Background reading:Many of you will not grasp the noble concept of the pot. Don't blame me, it's not my fault you're not Australian. Rather than getting angry and confused, read Sasha Gabba Hey!'s comprehensive and well-presented Ordering beer in Australia. No worries and Cheers.
The mega-pot is a new arrival appearing in some drinking establishments in Melbourne. It has appeared in some of the pubs attended by university students, such as the Waterloo Cup Hotel in Ascot Vale - an innocuous enough pub frequented by people from the student village. Ostensibly this beer holding vessel is just a 425ml schooner with a shitty name. But to the beerlovers of this fine city, this development is potentially more disturbing. I have only seen it at about 3 pubs, as have my friends, but for each of us it's a slightly different list of 3 or so pubs. At this crucial juncture the trend may either grow into a larger phenomenon or disappear without trace.

When drinking beer served on tap, the fine citizens of this city will generally drink it from a 285ml pot. When ordering by the jug, drinkers may take any size of glass, or even none at all, and the price by quantity of beer will be unaffected, yet always people will get a pot for each person. The main reason they do this is simply because this is what they've always done and is what everyone else does. While this attitude might seem a little unadventurous, it means that the lager of this city, Victoria Bitter and Carlton Draught has enjoyed a near monopoly on beer drinking here. Newer entrants to the on-tap market that have done well, namely Cooper's Sparkling Ale and Carlton Black, have only done so because they proved themselves. Swill, such as Stella Artois and Toohey's New have suffered in this city while other cities of Australia have disgraced themselves. In fact, Lion Nathan has had to resort to buying its own pubs, only to find that for some reason patronage often drops after Toohey's New becomes the only full-strength beer on tap. Tradition has served us well, and due to this most of us have remained loyal to tradition. Should a beerlover wish to feel superior to any of the teeny-boppers with their RTD, we do not need to even consider that they are drinking a filthy and sugary vomitwater or that their collective tongue is now a vivid blue. It is enough that we are carrying on with the fine deeds of our municipal ancestors, and enjoying a comfortable inebriation, perhaps even a dignified blindness; while they are merely uncouth, giggling, limp-wristed alcoholics with appaling taste.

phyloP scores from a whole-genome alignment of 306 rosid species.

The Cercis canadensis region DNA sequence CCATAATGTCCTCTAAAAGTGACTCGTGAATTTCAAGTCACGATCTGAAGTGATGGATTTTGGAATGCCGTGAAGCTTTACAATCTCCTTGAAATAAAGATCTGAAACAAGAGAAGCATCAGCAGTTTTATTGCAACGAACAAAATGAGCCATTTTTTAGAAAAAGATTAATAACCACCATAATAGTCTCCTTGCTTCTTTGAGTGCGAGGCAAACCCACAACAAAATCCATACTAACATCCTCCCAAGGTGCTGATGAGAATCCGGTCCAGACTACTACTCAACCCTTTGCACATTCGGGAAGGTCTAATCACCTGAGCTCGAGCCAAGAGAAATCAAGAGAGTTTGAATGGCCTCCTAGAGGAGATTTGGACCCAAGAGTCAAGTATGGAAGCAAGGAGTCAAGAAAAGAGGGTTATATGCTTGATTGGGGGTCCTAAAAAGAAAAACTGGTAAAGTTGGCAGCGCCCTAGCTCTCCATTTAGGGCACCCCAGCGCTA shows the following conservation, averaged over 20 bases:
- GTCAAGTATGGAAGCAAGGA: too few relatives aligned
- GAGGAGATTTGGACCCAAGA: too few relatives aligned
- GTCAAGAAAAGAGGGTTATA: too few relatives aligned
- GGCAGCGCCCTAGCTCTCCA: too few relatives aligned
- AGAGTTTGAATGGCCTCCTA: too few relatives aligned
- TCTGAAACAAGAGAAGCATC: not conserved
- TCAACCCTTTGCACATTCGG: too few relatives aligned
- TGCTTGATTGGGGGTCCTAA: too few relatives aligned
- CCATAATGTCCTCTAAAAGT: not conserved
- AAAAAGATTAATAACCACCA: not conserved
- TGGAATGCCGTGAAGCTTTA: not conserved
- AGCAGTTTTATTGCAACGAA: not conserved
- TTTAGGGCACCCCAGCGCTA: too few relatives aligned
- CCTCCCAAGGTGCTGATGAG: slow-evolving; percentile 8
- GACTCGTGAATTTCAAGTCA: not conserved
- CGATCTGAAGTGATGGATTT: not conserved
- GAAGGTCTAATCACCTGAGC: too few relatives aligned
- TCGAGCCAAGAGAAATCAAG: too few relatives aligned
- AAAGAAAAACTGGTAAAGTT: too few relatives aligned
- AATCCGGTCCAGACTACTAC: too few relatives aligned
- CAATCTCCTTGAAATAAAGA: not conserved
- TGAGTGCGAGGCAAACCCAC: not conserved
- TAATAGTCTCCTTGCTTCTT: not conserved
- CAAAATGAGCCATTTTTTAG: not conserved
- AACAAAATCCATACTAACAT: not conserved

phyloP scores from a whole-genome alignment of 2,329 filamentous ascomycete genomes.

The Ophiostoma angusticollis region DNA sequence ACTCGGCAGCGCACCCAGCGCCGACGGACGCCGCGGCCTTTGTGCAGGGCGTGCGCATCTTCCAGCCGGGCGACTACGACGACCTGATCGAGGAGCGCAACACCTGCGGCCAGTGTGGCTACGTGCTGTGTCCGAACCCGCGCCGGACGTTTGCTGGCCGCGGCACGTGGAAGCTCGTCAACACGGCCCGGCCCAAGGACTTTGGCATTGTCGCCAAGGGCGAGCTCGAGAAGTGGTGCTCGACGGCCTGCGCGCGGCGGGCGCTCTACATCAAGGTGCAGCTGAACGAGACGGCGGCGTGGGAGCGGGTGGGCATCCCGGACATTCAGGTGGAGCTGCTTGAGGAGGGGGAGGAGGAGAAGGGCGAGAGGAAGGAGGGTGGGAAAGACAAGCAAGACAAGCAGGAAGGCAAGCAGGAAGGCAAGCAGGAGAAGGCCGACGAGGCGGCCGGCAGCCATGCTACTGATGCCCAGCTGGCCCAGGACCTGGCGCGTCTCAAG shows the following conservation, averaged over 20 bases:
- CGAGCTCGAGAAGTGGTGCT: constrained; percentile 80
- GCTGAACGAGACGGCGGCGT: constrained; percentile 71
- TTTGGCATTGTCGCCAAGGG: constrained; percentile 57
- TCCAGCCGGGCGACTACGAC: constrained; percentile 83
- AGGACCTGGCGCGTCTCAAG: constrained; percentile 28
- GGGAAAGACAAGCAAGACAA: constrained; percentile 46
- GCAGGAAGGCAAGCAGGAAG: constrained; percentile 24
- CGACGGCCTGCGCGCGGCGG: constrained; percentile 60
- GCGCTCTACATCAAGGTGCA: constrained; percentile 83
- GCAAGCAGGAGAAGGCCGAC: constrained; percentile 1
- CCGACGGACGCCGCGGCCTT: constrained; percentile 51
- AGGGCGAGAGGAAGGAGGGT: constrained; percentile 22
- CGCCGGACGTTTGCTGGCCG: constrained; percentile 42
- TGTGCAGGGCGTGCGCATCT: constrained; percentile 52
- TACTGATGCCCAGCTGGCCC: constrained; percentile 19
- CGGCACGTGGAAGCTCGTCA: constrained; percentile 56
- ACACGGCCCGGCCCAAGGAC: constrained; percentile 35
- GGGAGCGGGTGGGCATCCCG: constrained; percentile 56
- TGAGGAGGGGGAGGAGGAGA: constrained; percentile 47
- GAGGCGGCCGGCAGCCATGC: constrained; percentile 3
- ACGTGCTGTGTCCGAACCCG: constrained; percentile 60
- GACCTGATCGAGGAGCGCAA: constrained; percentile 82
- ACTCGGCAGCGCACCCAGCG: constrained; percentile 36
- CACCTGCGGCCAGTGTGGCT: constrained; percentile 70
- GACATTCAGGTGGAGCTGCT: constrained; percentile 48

The fact that beer-drinkers will reject some of the more gimmicky marketing that characterises the advertising of other beverage is both a symptom and a cause of this tradition.

Sadly, it may appear that the appearance of the mega-pot is actually a good thing. I say sadly, as the development can only be considered a good thing in light of recent attacks on pub culture by liberal party governments and the uncultured, moneyed sons of suburban mediocrity of which they consist. The Victorian government under Jeff Kennett introduced poker machines, turning once-vibrant establishments frequented by young people into silent, geriatric shitholes where a pot will cost upwards of three dollars and the sound of the band playing has been replaced by the beeping of infernal contraptions sucking the life out of the ambience as efficiently as they suck the money out of the patrons. In John Howard's Australia, a regressive and inefficient GST was accompanied by excise reform, not only adding significantly to the price of a beer at the pub, but linking rates of excise for certain forms of alcohol to CPI increases. This means that the cost of Beer and Spirits in this country rises exponentially, while a four litre goon bag may be purchased for 6 AUD. Whether by design or accident they are driving the students of this country to less social drinking practices, resulting also in some of the most excruciating hangovers ever concieved of. So, while any change in beer-drinking practices should naturally be looked on with suspicion, the mega-pot may, despite being crassly named, be a good part of the next chapter in the story of our pubs. It may just be the shortlived fad it seems, but I'm prepared to give it the benefit of the doubt. At the Waterloo Cup Hotel people find that $2.50 on a Wednesday evening will see them to a Schooner. Crucially, some may even notice that the beer contained within is no different. And if defending Melbourne from Toohey's New or bundy and coke on tap means embracing the mega-pot, so be it.

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